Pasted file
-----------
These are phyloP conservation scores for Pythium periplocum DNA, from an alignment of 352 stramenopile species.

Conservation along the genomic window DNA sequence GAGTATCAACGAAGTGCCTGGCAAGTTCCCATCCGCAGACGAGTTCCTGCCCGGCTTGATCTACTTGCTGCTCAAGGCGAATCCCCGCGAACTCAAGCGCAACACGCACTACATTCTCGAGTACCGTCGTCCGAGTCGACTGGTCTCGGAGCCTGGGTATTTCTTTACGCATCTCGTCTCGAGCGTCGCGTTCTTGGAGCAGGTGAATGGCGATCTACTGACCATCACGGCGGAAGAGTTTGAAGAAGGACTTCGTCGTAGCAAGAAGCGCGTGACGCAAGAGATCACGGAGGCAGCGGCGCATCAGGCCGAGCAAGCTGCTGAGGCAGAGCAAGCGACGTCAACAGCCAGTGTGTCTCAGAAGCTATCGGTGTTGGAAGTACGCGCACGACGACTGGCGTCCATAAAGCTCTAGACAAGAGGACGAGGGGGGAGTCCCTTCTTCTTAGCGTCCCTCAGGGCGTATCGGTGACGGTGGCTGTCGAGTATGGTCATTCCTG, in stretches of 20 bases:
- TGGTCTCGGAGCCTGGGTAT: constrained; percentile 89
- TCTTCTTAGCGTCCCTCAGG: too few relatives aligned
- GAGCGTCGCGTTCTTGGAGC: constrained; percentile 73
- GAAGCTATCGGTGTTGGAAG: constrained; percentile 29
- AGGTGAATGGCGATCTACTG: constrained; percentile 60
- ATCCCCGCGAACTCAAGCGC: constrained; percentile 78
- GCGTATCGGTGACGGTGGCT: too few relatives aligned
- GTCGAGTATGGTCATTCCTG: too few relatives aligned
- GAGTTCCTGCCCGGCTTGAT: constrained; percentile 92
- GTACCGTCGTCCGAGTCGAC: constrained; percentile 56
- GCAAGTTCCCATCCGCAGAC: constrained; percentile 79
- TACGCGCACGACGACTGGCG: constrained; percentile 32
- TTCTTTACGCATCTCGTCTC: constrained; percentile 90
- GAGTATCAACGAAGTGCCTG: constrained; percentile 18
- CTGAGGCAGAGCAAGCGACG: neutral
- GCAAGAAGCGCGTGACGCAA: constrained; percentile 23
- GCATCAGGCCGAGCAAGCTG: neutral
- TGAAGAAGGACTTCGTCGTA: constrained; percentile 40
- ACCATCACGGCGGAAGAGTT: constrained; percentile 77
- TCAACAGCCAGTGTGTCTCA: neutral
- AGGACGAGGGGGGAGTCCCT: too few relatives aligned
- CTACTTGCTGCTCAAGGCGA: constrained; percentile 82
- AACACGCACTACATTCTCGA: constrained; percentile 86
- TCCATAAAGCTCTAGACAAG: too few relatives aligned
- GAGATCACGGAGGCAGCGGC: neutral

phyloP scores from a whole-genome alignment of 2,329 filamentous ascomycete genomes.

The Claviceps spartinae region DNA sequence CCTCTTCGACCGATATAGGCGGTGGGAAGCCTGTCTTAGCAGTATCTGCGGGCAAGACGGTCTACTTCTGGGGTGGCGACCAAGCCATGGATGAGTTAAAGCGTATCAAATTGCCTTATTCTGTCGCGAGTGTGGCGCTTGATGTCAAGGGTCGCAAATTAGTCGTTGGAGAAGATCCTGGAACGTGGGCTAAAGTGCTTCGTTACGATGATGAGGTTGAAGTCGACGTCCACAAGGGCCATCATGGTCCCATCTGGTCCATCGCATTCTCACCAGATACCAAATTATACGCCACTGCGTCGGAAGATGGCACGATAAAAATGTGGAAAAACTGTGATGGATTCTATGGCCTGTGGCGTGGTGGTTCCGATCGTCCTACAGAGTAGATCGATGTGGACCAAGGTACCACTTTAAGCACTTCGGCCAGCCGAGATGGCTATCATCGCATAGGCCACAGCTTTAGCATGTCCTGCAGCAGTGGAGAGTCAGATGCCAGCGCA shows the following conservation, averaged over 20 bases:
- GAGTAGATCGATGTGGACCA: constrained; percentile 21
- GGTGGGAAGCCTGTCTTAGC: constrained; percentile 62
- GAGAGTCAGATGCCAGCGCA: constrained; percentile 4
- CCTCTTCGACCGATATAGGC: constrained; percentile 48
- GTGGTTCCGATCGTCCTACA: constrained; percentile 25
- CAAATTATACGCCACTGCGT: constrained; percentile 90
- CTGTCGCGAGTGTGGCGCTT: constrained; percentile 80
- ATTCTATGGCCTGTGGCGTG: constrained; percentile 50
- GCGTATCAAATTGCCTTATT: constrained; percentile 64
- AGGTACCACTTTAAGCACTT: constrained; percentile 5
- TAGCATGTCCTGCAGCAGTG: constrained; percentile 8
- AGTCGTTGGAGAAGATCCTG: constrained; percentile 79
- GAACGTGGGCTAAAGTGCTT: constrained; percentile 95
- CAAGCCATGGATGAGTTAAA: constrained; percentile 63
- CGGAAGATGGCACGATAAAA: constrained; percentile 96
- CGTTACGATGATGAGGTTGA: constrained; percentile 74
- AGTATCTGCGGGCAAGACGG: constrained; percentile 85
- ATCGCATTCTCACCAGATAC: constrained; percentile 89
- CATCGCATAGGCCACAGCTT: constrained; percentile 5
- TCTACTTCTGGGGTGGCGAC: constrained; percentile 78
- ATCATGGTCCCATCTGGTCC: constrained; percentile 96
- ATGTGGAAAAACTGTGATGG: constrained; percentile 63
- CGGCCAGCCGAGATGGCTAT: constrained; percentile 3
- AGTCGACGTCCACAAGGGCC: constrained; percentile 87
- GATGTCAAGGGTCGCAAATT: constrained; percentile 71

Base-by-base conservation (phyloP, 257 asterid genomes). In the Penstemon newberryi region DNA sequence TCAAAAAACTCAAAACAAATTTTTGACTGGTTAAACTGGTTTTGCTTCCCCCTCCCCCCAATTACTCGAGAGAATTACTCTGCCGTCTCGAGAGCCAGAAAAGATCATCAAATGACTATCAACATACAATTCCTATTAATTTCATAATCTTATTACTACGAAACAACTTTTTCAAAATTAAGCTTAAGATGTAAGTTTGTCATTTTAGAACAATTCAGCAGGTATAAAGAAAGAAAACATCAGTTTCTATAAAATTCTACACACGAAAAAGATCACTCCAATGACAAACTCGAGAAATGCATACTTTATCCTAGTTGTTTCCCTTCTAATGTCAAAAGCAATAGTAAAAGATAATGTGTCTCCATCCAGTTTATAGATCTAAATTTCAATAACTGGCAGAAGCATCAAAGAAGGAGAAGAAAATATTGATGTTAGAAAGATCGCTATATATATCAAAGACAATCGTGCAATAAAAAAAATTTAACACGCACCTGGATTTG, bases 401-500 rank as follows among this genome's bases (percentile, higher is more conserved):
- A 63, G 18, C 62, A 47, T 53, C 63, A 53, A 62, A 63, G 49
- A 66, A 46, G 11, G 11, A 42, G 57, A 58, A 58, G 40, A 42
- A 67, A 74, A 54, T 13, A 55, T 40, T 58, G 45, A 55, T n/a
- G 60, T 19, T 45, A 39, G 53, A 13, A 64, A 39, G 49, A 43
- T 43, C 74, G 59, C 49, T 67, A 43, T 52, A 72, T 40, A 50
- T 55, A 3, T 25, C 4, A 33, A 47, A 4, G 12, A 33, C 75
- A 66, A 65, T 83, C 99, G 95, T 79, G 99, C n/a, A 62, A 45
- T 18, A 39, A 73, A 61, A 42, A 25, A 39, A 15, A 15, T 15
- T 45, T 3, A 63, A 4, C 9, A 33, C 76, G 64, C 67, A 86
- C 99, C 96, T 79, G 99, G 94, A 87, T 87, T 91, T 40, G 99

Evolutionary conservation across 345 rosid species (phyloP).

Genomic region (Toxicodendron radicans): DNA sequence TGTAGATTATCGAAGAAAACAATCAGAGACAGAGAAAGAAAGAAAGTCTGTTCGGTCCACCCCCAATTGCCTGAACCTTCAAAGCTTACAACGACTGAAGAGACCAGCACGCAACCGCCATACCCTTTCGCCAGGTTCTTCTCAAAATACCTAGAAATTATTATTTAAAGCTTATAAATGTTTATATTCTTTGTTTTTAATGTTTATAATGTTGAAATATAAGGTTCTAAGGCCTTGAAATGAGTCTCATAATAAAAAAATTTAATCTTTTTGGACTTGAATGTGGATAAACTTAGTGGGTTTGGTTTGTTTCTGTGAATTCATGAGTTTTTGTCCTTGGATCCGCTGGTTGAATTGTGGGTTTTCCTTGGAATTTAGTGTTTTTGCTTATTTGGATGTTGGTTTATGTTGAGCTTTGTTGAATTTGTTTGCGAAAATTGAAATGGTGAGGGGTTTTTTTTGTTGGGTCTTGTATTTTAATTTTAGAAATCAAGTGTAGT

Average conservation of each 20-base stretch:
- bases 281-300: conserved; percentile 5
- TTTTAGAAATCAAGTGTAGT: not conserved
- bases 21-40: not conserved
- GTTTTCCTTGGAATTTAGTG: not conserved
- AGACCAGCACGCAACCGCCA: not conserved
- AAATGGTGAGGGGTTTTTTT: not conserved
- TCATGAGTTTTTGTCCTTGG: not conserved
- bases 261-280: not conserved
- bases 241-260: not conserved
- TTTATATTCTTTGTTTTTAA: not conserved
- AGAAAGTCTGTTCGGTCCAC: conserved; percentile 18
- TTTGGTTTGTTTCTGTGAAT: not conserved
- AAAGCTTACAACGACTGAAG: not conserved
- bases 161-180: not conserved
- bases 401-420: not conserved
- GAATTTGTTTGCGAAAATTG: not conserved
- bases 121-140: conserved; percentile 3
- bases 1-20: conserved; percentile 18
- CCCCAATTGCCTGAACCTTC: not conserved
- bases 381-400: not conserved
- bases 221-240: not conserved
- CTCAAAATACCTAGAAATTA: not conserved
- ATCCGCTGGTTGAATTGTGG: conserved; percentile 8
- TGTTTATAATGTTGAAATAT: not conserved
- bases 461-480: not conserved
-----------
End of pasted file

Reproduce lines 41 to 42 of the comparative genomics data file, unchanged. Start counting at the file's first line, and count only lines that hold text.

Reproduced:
- AGTCGTTGGAGAAGATCCTG: constrained; percentile 79
- GAACGTGGGCTAAAGTGCTT: constrained; percentile 95